H.R. 2499 (111th): Puerto Rico Democracy Act of 2010

Introduced:
May 19, 2009 (111th Congress, 2009–2010)
Status:
Died (Passed House)
Sponsor
Pedro Pierluisi
Resident Commissioner for Puerto Rico At Large
Party
Democrat
Text
Read Text »
Last Updated
Apr 30, 2010
Length
6 pages
Related Bills
H.Res. 1305 (rule)

Agreed To (Simple Resolution)
Apr 29, 2010

 
Status

This bill was introduced in a previous session of Congress and was passed by the House on April 29, 2010 but was never passed by the Senate.

Progress
Introduced May 19, 2009
Referred to Committee May 19, 2009
Reported by Committee Jul 22, 2009
Passed House Apr 29, 2010
 
Full Title

To provide for a federally sanctioned self-determination process for the people of Puerto Rico.

Summary

No summaries available.

Votes
Apr 29, 2010 5:29 p.m.
Agreed to 223/179
Apr 29, 2010 5:38 p.m.
Failed 164/236
Apr 29, 2010 5:44 p.m.
Failed 13/386
Apr 29, 2010 5:51 p.m.
Agreed to 301/100
Apr 29, 2010 5:58 p.m.
Failed 11/387
Apr 29, 2010 6:05 p.m.
Failed 112/285
Apr 29, 2010 6:11 p.m.
Failed 171/223
Apr 29, 2010 6:55 p.m.
Passed 223/169

Cosponsors
181 cosponsors (123D, 58R) (show)
Committees

House Natural Resources

Senate Energy and Natural Resources

The committee chair determines whether a bill will move past the committee stage.

 
Primary Source

THOMAS.gov (The Library of Congress)

GovTrack gets most information from THOMAS, which is updated generally one day after events occur. Activity since the last update may not be reflected here. Data comes via the congress project.

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Citation

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Notes

H.R. stands for House of Representatives bill.

A bill must be passed by both the House and Senate in identical form and then be signed by the president to become law.

The bill’s title was written by its sponsor.

GovTrack’s Bill Summary

We don’t have a summary available yet.

Library of Congress Summary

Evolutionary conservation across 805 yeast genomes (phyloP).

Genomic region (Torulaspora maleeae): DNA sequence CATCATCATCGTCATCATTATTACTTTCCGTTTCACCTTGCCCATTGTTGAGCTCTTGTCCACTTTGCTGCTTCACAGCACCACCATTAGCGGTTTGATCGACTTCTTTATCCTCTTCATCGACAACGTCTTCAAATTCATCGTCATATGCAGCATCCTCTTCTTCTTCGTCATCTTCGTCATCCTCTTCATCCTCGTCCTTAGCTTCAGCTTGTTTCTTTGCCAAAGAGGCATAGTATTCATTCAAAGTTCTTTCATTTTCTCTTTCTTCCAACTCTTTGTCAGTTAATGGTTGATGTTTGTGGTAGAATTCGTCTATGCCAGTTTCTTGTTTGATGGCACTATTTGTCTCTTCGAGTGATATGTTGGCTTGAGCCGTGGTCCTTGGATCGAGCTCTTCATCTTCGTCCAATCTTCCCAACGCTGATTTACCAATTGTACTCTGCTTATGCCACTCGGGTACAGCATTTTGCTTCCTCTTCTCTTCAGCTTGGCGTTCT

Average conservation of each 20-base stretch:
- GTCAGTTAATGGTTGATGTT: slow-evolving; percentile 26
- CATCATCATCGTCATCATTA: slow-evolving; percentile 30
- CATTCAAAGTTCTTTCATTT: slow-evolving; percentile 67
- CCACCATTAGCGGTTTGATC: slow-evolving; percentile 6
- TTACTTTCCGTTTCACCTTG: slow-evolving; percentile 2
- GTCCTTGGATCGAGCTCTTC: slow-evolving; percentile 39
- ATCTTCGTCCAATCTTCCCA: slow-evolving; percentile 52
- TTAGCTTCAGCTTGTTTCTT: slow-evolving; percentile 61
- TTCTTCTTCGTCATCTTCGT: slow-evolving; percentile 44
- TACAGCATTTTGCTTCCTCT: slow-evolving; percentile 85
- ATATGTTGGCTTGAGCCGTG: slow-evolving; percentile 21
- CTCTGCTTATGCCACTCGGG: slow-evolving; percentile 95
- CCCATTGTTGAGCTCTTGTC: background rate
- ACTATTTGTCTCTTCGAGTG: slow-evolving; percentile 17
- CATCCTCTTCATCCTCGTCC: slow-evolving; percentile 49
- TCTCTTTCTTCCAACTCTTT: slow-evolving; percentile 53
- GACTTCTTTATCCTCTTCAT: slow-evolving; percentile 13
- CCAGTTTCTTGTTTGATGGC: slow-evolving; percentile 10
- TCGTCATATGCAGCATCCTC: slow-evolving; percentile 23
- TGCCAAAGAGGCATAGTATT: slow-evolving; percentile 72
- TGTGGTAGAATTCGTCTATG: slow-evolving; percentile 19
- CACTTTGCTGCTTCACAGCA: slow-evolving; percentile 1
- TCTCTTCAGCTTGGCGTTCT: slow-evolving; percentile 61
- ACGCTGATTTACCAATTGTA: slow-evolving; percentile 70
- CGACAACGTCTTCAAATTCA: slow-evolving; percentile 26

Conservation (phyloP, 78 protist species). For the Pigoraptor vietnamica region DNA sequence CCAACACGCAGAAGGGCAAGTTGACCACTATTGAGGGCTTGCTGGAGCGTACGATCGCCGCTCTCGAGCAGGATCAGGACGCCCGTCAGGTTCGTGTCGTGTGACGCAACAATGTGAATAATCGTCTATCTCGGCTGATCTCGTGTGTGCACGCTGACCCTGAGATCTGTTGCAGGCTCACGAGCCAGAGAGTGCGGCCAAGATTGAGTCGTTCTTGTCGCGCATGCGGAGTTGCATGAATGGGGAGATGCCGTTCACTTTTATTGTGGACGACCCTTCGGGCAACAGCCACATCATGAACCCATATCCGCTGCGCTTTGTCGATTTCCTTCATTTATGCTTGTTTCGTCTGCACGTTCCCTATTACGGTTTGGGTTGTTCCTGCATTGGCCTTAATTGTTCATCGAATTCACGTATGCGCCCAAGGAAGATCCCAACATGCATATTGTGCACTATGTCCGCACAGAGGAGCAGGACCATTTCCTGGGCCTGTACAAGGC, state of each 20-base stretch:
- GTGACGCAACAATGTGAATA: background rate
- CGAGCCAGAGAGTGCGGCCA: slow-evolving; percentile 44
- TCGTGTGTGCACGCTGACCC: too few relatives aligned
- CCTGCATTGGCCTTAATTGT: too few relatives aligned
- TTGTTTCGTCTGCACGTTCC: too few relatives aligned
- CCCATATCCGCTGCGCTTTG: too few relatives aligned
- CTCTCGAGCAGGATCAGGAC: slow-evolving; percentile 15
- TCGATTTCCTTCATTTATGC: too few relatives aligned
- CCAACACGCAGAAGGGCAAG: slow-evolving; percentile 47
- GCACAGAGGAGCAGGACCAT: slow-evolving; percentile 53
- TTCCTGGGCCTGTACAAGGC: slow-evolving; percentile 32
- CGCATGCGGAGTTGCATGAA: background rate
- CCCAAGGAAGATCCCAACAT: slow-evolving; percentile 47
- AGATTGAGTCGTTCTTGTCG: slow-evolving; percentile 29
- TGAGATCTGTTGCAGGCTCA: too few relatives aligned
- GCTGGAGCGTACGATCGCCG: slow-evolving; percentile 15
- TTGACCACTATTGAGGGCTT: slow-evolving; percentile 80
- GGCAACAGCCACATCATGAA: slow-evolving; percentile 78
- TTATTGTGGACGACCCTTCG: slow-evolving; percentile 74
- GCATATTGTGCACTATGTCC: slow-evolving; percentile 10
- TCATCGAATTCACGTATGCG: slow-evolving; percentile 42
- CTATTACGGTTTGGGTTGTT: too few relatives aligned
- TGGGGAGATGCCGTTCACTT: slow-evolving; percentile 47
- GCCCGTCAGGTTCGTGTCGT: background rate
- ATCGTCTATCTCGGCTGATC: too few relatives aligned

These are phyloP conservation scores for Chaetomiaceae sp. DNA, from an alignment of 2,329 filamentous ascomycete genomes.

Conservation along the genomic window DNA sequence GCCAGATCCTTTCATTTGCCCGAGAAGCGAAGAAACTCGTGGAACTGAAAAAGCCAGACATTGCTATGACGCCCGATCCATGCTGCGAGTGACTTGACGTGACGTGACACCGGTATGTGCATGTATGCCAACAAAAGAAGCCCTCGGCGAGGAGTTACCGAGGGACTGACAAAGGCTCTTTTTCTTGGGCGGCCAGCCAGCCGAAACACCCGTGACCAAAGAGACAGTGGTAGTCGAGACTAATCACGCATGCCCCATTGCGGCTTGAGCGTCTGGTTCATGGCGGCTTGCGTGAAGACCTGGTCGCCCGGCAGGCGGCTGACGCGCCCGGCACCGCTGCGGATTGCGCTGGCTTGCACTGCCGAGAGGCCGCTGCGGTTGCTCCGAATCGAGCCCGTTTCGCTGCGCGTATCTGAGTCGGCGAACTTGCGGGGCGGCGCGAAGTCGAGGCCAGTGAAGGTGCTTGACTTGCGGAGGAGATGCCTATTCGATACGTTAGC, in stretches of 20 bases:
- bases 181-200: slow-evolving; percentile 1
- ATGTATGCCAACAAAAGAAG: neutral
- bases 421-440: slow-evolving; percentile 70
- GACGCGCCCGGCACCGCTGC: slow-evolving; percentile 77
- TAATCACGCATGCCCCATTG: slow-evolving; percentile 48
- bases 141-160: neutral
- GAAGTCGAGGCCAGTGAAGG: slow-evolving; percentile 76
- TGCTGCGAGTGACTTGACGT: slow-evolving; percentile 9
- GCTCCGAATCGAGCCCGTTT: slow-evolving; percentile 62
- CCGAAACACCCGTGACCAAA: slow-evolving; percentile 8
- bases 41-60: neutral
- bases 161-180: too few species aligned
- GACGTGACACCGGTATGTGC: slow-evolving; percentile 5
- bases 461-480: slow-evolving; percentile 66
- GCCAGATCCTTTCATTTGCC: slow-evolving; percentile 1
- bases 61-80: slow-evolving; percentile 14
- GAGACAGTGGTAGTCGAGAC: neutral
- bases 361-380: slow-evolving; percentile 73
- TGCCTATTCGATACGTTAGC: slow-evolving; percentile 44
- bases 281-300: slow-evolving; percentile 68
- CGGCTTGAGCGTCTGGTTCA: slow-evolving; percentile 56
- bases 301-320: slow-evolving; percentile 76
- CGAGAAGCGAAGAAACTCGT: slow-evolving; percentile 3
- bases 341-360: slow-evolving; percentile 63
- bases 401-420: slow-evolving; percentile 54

The summary below was written by the Congressional Research Service, which is a nonpartisan division of the Library of Congress.


4/29/2010--Passed House amended.
Puerto Rico Democracy Act of 2010 - Authorizes the government of Puerto Rico:
(1) to conduct a plebiscite giving voters the option to vote to continue Puerto Rico's present political status or to have a different political status;
(2) if a majority of ballots favor continuing the present status, to conduct additional such plebiscites every eight years; and
(3) if a majority of ballots favor having a different status, to conduct a plebiscite on the options of becoming fully independent from the United States, forming with the United States a political association between sovereign nations that will not be subject to the Territorial Clause of the Constitution, being admitted as a state of the Union, or continuing its present political status.
Prescribes the eligibility requirements for voting in a plebiscite.
Requires the Puerto Rico State Elections Commission to:
(1) certify plebiscite results to the President and Congress; and
(2) ensure that all ballots used for a plebiscite include the full content of the ballot printed in English. Directs the Commission to inform persons voting in a plebiscite that if Puerto Rico retains its current political status or is admitted as a state:
(1) the official language requirements of the federal government shall apply to Puerto Rico; and
(2) it is the best interest of the United States for the teaching of English to be promoted in Puerto Rico as the language of opportunity and empowerment in order to enable students in public schools to achieve English language proficiency.
Requires the Commonwealth of Puerto Rico to pay all costs associated with such plebiscite (including the costs of printing, distribution, transportation, collection, and counting of all ballots).

House Republican Conference Summary

The summary below was written by the House Republican Conference, which is the caucus of Republicans in the House of Representatives.


No summary available.

House Democratic Caucus Summary

The House Democratic Caucus does not provide summaries of bills.

So, yes, we display the House Republican Conference’s summaries when available even if we do not have a Democratic summary available. That’s because we feel it is better to give you as much information as possible, even if we cannot provide every viewpoint.

We’ll be looking for a source of summaries from the other side in the meanwhile.

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